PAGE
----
Google goes public; shares surge nearly 20 percent
SAN JOSE, Calif. -- In the most highly anticipated Wall Street debut since the heady days of the dot-com boom, shares of Google surged nearly 20 percent on their first day of public trading Thursday as the quirky Internet company completed its much-hyped initial stock offering.
Despite the first-day jump, the debut generated much less money than the company envisioned after it launched an unorthodox auction designed to open the stock beyond large investors who typically get first crack at new stock issues.
Google shares finished the day at $100.34, up 18 percent, and the stock offering raised $1.67 billion. The company originally hoped to open at between $108 and $135, generating as much as $3.6 billion and making the company worth up to $36 billion.
"If it's not a failure, it clearly didn't work the way Google's management intended it," said Barry Randall, portfolio manager for the First American Technology Fund.
Still, the IPO makes the company worth $27.2 billion, on par with General Motors.
Dorm-room dreams pay offAnd it brought instant riches to hundreds of employees of a company that was dreamed up in a college dorm room in 1998. In true dot-com fashion, a scheduled summer picnic planned for today near Google's Mountain View headquarters is expected to turn into an IPO party.
About 1,000 of Google's nearly 2,300 employees are now millionaires on paper, according to an analysis done by Salary.com.
The offering also made co-founders Sergey Brin and Larry Page billionaires -- at least on paper. From share sales in the IPO, Page collected $41.1 million and Brin got $40.9 million, but that pales in comparison to the more than $3 billion each still holds in Google shares.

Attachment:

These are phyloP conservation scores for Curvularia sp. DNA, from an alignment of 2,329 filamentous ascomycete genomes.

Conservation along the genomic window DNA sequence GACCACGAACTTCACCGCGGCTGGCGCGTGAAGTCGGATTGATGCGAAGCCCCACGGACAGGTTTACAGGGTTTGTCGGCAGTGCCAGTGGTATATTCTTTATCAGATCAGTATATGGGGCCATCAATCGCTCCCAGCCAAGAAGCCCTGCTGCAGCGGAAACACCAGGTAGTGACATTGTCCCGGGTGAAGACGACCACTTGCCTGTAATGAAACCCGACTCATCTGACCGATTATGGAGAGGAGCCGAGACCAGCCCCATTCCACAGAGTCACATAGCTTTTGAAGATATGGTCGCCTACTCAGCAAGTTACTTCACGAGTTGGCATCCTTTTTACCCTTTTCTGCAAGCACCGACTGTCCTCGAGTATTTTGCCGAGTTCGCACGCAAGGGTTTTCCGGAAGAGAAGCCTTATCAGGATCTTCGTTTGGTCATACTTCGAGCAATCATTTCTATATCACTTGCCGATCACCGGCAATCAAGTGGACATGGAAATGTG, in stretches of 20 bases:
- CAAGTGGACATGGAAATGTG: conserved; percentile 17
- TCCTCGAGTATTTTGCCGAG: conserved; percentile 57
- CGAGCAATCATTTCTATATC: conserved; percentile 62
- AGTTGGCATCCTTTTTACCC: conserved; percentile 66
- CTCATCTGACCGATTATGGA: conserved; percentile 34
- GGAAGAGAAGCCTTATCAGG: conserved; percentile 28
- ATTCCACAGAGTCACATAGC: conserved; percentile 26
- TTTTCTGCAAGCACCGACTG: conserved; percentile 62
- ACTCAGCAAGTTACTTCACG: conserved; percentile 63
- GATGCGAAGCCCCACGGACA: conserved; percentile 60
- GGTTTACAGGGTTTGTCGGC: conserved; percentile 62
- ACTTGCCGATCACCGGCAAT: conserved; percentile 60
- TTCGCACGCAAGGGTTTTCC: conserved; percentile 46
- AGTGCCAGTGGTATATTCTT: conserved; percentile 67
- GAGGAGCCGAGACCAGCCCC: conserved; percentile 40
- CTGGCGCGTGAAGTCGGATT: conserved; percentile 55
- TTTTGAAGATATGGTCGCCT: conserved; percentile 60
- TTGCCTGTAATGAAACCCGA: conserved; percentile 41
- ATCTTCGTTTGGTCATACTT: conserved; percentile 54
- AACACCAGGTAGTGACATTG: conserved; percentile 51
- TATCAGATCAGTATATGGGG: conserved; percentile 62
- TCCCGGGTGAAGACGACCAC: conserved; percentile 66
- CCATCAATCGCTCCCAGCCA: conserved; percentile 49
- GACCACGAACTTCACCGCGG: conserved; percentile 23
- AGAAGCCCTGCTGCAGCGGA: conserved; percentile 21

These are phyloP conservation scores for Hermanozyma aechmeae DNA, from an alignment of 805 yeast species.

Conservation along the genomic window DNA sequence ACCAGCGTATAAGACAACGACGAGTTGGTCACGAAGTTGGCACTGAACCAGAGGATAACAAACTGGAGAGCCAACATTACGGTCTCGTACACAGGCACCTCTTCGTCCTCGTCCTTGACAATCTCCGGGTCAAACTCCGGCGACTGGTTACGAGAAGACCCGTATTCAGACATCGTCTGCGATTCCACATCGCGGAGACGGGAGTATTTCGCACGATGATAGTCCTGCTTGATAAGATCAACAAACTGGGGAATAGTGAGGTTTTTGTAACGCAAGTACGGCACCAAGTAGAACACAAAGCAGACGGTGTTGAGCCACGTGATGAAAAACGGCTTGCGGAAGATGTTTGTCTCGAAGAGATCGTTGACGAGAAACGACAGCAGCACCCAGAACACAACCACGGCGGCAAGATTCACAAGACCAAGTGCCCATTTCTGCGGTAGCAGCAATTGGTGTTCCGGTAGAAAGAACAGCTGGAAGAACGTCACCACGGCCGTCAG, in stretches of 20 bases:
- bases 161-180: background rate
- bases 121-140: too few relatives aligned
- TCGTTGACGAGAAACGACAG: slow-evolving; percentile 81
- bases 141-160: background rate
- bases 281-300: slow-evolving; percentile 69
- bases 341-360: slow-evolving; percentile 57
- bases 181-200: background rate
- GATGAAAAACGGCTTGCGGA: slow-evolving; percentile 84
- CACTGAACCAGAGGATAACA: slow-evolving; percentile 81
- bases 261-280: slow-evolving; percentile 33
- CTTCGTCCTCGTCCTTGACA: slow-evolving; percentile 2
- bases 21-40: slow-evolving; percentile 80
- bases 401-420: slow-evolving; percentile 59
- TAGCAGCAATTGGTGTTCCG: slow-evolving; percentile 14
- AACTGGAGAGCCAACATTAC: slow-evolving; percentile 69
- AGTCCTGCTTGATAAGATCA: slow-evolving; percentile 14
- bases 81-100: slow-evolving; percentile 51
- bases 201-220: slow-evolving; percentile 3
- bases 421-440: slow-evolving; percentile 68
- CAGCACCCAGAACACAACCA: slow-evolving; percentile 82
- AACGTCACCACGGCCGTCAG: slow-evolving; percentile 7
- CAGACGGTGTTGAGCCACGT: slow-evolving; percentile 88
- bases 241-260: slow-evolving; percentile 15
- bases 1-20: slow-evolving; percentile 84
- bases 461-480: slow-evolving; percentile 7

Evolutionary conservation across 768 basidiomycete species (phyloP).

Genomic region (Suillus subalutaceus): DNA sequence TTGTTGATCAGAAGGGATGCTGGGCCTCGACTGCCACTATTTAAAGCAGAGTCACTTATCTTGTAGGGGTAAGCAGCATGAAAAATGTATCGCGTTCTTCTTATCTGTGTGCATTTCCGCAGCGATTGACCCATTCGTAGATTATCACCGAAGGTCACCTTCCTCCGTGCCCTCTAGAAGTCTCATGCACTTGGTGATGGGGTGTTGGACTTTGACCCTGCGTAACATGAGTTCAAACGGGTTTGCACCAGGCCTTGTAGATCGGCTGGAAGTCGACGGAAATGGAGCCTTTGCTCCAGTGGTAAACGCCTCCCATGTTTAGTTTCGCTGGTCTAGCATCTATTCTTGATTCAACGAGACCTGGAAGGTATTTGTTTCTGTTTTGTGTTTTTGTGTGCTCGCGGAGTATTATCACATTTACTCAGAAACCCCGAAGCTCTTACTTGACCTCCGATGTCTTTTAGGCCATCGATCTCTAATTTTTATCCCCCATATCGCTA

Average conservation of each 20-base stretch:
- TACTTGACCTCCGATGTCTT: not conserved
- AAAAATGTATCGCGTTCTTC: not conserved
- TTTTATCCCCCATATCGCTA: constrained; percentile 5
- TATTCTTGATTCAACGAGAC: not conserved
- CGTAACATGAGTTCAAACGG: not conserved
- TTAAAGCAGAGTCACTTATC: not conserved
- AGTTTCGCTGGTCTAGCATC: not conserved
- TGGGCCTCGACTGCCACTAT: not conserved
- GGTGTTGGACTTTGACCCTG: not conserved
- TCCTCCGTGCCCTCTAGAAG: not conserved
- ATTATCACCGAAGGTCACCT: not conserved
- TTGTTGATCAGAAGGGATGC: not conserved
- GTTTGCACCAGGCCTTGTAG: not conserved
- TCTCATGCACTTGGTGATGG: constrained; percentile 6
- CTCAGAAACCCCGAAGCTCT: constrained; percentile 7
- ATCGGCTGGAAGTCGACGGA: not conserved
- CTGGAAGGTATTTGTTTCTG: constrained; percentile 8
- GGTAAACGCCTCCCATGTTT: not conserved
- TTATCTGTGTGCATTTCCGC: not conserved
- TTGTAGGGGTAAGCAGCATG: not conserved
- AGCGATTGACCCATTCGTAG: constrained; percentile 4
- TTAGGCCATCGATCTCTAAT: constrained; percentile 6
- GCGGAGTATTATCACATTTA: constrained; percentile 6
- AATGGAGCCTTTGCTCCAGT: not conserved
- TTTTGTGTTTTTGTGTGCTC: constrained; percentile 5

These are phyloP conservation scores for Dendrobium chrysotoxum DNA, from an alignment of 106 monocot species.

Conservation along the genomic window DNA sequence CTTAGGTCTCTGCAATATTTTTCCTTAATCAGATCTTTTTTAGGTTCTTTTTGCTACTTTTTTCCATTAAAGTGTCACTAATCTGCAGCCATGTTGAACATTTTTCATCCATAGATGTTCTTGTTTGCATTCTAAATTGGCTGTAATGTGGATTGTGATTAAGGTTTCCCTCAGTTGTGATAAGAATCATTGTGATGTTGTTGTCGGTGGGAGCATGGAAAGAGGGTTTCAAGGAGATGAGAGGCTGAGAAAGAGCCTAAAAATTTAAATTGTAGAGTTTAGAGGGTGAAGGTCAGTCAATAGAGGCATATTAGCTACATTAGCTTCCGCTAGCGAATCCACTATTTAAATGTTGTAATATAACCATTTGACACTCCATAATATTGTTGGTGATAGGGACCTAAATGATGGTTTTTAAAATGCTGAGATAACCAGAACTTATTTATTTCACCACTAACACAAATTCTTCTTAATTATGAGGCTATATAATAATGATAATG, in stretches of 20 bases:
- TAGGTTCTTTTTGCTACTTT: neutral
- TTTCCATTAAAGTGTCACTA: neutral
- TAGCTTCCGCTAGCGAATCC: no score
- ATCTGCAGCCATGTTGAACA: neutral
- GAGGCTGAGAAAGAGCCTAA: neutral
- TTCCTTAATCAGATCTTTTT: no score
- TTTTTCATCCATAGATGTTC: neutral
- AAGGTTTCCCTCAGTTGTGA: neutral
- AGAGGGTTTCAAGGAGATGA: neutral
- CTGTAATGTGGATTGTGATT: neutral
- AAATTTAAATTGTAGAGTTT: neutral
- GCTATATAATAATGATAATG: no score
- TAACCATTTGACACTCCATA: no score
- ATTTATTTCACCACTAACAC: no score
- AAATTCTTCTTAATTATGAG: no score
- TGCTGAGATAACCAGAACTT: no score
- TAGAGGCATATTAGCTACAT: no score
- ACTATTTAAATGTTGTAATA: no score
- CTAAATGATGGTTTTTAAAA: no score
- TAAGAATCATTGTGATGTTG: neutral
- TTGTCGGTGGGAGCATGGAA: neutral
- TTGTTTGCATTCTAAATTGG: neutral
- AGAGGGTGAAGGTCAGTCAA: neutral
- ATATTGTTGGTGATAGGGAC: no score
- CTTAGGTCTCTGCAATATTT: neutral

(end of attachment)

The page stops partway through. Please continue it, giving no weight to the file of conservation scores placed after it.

Google's price was set Wednesday after the close of an unusual auction in which would-be investors bid how much they thought the search engine to be worth. All winning bidders paid the same price -- one that guaranteed the sale of all 19.6 million shares.
Most analysts expect Google's stock price to be volatile, both because of missteps leading up to the IPO and its executives' statements on how they run the company.
Since Google first filed to go public, it has painted itself in regulatory filings as an untraditional company. Its leading position as a search engine and hot stock prospect quickly led unprecedented attention that both revealed several warts and raised doubts about its executives.
Before any shares were sold, the company announced that it was the subject of regulatory attention for failing to register pre-IPO stock and options as well as an interview in Playboy magazine by its founders.
Now, investors must both digest the implications of those missteps and the company's structure.
The company also faces stiff competition -- from small startups like Vivisimo to tech titans like Yahoo and Microsoft, which have been beefing up search features on their sites.
"Google came out of nowhere and it's entirely possible that the next big competitor could come out of nowhere, too," said Tara Calishain, co-author of "Google Hacks" and author of the soon-to-be-released "Web Search Garage."